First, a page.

The precautionary principle
assumes that prevention is better than cure
There is no agreed definition of the precautionary principle. One of the more authoritative versions comes from the 1992 Rio 'Earth' Summit. It contains a rather cumbersome triple negative, to the effect that not having evidence is not a justification for not taking action.
If we undo a couple of the knots, then as two negatives make a positive, we are left with 'action without evidence is justified'. That's it, in a nutshell. The precautionary principle is, above all else, an invitation to those without evidence, expertise or authority, to shape and influence political debates. It achieves that, by introducing supposedly ethical elements into the process of scientific, corporate and governmental decision making.
For this, the precautionary principle relies largely upon a single assumption - that prevention is better than cure. This is also known as 'better safe than sorry'. While this may seem obvious, there is, in fact, precious little evidence for it. The problem with preventative measures is that they are, of necessity, general and long-lasting, whereas cures tend to be targeted and discrete.
What is more, it is possible to cure somebody, or something, without forming a moral judgement about that activity or person. But if your primary focus is upon precaution, then it is morally wrong not to take preventative measures. Therefore, the whole language of precaution is imbued with an excessively moralistic tone.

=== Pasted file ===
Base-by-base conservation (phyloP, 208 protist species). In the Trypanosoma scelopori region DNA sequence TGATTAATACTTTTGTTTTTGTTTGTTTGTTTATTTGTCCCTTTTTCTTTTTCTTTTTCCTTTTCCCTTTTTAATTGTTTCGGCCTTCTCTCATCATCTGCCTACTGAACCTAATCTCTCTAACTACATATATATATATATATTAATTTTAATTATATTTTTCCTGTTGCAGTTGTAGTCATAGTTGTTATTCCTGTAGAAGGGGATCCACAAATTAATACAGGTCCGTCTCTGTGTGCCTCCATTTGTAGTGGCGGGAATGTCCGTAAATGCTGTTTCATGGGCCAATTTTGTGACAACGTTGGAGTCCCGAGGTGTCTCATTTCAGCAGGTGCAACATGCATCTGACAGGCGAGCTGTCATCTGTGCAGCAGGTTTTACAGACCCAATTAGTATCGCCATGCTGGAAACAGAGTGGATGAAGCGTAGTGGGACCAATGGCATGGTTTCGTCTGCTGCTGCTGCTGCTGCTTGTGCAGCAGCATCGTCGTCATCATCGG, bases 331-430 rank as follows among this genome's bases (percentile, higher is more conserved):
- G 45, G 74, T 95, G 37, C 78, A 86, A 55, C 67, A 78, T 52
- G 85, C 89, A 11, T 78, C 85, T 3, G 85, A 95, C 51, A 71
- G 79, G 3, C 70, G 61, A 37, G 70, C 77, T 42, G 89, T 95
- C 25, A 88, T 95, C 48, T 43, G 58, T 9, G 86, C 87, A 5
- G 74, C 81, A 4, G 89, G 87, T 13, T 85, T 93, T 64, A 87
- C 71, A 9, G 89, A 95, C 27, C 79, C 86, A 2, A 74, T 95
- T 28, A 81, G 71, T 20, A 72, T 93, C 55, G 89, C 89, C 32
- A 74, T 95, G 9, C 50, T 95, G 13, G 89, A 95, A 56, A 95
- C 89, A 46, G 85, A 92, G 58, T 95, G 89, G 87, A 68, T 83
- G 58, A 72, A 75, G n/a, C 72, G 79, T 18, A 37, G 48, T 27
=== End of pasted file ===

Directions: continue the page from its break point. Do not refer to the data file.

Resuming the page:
In fact, prevention is only better than cure, if the probability of the particular problem you have in mind occurring is rather high, and if the proposed preventative measures are largely accurate or effective. But in the majority of debates about risk that we encounter today, neither of these cases are actually met. Probabilities, on the whole, are pretty low - otherwise, society would divert large amounts of resources and concern towards dealing with them. And there is little evidence that the precautionary measures taken actually work.
If you don't believe me, try doing the maths for yourself, with a problem affecting 10 percent of a population, for which you have a screening method accurate in 80 percent of cases. Note that both of these figures are significantly higher than you are likely to find in any real-life example, and you will still be left with two-and-a-half times as many misdiagnosed with the problem as are correctly identified. Is this a price worth paying?